Developing comprehensive, integrated, three-tiered models to prevent and manage learning and behavior problems

Kathleen Lynne Lane, Wendy Oakes, Holly Mariah Menzies, Pamela Harris

Research output: Chapter in Book/Report/Conference proceedingChapter

7 Scopus citations

Abstract

When administrators, 1 teachers, and other school personnel are asked to define what it means for a student to have an emotional or behavioral disorder (EBD), the first images and thoughts are often reflective of externalizing behaviors. These specific behaviors include verbal and physical aggression, noncompliance, bullying, and coercive behaviors (Lane et al. in press b; Walker et al. 2004). It is not surprising that educators focus on these dimensions of EBD, as these behaviors clearly impede the instructional process for many teachers and interrupt the learning experiences of all students (Lane 2007). Yet, the construct of EBD also includes students with internalizing behaviors with characteristics such as anxiety, social withdrawal, depression, and somatic complaints (Achenbach 1991). Although internalizing behaviors are often less recognized as they tend not to impede instruction, they are no less important, as they have serious negative implications for the students who suffer from them (Crick et al. 2002; Morris et al. 2002).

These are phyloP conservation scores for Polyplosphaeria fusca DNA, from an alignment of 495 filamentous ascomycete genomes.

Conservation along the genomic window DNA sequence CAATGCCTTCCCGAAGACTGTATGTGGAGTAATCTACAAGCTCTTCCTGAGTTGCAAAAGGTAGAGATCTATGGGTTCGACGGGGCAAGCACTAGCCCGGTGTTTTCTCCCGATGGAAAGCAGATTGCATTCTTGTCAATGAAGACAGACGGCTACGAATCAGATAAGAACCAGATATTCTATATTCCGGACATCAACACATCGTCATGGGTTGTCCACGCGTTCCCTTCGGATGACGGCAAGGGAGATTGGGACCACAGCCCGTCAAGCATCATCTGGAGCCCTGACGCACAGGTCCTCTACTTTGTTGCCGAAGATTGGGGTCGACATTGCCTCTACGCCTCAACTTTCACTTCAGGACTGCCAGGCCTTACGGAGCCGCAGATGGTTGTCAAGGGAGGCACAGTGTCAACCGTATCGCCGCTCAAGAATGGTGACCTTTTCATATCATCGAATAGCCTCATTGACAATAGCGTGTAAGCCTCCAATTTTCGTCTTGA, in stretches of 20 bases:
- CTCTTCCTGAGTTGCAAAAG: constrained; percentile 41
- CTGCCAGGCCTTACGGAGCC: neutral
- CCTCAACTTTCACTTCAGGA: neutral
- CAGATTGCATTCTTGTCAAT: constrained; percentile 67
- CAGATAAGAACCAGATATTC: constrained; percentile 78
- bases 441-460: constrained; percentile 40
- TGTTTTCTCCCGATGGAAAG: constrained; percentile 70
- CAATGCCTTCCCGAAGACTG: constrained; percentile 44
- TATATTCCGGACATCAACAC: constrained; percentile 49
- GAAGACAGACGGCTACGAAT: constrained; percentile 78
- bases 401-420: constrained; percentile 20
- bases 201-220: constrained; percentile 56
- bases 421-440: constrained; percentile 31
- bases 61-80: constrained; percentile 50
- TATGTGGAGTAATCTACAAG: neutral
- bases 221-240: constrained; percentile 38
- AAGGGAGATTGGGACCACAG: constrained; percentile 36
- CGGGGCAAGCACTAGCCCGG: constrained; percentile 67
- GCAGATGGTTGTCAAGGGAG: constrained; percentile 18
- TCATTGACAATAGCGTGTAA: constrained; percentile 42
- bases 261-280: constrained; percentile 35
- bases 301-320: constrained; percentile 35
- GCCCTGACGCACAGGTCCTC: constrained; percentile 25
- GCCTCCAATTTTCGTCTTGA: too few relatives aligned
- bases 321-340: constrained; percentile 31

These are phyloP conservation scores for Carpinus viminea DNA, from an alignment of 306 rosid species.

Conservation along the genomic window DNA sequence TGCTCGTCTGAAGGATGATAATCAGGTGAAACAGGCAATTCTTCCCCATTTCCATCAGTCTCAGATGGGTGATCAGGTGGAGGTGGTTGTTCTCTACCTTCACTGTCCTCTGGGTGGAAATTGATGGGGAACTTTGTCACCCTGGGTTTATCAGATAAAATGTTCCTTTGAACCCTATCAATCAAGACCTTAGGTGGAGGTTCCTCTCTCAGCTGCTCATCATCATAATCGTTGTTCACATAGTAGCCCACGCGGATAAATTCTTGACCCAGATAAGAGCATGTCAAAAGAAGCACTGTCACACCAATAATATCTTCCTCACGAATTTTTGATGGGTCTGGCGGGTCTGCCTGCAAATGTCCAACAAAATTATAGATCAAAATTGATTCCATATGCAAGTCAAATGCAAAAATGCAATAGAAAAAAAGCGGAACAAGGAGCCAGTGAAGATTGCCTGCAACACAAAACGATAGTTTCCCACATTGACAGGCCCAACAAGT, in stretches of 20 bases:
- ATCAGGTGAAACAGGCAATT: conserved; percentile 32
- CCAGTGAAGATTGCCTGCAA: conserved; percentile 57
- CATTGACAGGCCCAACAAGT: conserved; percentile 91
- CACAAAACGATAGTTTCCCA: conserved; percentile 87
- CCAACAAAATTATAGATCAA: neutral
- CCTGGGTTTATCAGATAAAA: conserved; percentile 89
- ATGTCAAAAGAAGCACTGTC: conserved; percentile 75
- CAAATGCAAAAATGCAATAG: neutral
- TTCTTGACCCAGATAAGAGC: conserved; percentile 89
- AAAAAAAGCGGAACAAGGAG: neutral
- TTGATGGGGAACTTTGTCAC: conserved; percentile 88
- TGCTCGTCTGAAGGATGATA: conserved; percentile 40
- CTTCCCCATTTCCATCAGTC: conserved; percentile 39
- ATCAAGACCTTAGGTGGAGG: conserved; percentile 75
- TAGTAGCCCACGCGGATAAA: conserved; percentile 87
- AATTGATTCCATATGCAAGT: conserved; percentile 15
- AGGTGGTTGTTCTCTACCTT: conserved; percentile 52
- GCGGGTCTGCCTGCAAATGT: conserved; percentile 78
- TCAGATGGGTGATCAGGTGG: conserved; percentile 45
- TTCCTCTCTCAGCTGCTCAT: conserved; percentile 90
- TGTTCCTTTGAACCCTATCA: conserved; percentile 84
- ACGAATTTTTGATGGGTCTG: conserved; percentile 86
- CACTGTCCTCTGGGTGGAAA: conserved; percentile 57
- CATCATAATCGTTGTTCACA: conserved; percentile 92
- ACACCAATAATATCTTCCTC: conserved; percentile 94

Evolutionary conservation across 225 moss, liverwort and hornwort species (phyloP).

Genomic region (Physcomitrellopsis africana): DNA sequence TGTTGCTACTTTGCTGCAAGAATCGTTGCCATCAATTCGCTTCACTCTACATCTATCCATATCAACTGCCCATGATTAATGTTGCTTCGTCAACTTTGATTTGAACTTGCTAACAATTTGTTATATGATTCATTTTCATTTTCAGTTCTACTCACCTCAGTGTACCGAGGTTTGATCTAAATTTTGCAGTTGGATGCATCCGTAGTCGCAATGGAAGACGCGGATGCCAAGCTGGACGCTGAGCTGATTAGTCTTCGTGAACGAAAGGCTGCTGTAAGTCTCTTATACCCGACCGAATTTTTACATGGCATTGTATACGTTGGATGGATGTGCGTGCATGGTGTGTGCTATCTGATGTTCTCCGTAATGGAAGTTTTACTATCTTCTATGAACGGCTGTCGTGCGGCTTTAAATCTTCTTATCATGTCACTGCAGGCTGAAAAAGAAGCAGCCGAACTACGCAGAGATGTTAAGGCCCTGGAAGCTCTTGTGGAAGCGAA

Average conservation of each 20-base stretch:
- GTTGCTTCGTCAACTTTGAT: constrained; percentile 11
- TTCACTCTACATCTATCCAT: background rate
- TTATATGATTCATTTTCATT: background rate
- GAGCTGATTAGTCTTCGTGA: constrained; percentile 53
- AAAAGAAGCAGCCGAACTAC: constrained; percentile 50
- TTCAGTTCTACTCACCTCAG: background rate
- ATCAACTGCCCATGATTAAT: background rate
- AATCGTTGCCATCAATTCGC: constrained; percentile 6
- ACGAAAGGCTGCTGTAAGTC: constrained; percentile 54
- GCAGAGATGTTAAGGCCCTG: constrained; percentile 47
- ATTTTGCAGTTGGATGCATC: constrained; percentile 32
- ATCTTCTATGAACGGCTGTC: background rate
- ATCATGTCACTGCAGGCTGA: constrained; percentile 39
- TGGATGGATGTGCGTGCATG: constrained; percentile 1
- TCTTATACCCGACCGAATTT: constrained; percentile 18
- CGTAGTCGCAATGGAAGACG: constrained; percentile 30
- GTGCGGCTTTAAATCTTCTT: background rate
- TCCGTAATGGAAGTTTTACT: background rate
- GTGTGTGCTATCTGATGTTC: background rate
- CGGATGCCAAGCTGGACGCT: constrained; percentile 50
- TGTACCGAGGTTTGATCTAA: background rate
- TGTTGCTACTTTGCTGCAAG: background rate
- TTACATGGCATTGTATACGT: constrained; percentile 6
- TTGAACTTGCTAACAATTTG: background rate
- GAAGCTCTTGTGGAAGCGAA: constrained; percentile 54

Original languageEnglish (US)
Title of host publicationThe Routledge International Companion to Emotional and Behavioural Difficulties
PublisherTaylor and Francis
Pages177-183
Number of pages7
ISBN (Electronic)9781136303111
ISBN (Print)9780415584630
DOIs
StatePublished - Jan 1 2012

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ASJC Scopus subject areas

  • Social Sciences(all)

Cite this

Lane, K. L., Oakes, W., Menzies, H. M., & Harris, P. (2012). Developing comprehensive, integrated, three-tiered models to prevent and manage learning and behavior problems. In The Routledge International Companion to Emotional and Behavioural Difficulties (pp. 177-183). Taylor and Francis. https://doi.org/10.4324/9780203117378